In his essay the Gospel of Wealth (1889), Carnegie claimed that the charge of the wealthy paternalist was to guide and look after his workers. The “duty of the man of wealth,” he wrote, was to act as the “mere agent and trustee for his poorer brethren, bringing to their service his superior wisdom, experience and ability to administer, doing for them better than they would or could do for themselves.” The paternalistic undertones of this quote are laid bare when you consider Carnegie’s hard-line anti-union stance and his obsessive desire to get the most out his workers for the least possible amount of pay. 

Carnegie believed that workers should have as little control over their own destinies as possible. Unions and higher wages threatened his power as a “superior” employer, which is why he preferred them to be beholden to “better” men like himself who had proved their worth via the marketplace. Implicit in Carnegie’s words is the idea of workers as men who failed Alger’s “bootstrap” test. Carnegie’s ideology was not lost on workers. In 1894, an anonymous “workman” published a brutally satirical response to Carnegie in a Pittsburgh labor paper:

Oh, Almighty Andrew Philanthropist Library Carnegie…Oh, lord and master, we love thee because you and other great masters of slaves favor combines and trusts to enslave and make paupers of us all. We love thee though our children are clothed in rags. We love thee though our wives . . .

Oh, master, we thank thee for all the free gifts you have given the public at the expense of your slaves. . . Oh, master, we need no protection, we need no liberty so long as we are under thy care. So we command ourselves to thy mercy and forevermore sing thy praise.

Carnegie’s union-busting and support for wage-slavery was “blame the poor” ideology in action. He had no trouble establishing libraries and donating musical instruments to the poor, but giving them agency over their own labor was another thing entirely. As Carnegie noted in the Gospel of Wealth, recognizing workers’ rights or giving out too much welfare risked enabling “lesser” members of the human race to promulgate their laziness. “Neither the individual nor the race is improved by alms-giving,” he noted, “those worthy of assistance…seldom require assistance. The really valuable men of the race never do, except in cases of accident or sudden change.” With those lines, Carnegie, ever the true Social Darwinist, claimed that “valuable” people didn’t need handouts and that the poor got what they deserved, a type of rhetoric that still thrives in contemporary American conservative circles.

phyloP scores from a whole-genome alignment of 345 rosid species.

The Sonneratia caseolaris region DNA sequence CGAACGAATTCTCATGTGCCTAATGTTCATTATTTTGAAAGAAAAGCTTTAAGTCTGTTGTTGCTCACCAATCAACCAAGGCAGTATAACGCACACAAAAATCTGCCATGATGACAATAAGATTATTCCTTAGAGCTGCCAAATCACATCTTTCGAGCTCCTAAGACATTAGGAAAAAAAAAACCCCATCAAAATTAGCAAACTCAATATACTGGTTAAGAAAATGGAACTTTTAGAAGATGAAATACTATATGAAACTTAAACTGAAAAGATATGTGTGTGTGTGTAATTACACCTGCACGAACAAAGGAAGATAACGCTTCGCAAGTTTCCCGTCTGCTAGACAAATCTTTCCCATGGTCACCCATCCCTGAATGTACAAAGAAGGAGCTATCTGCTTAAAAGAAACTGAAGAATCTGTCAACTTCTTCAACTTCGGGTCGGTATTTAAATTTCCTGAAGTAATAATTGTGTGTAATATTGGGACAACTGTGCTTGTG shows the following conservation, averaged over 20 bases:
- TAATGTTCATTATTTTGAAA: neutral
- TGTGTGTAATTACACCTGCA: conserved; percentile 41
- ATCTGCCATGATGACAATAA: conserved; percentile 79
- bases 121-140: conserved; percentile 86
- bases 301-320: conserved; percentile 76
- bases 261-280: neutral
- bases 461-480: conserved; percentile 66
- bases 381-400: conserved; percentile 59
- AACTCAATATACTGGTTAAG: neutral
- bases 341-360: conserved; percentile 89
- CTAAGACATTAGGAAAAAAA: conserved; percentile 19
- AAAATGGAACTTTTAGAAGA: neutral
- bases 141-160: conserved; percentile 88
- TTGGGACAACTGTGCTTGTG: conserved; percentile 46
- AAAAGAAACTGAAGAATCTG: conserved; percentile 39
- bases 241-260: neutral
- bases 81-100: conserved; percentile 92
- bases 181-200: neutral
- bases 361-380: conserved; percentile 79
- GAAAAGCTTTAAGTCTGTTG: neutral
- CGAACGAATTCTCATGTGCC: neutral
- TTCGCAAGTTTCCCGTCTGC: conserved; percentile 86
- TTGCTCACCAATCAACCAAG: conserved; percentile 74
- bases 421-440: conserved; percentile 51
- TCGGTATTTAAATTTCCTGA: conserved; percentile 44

Carnegie’s and other Gilded Age tycoons’ inflated sense of their own superiority as achievers in business often overshadowed the simplicity of Alger’s “bootstrap” ideal. As the satirical “workman’s” letter recognized, Carnegie and his ilk employed trusts and cartels for the purpose of establishing monopolistic capitalism that thwarted market competition via consolidation and price-fixing and exploited workers to the point where advancement on the job was often a pipe dream.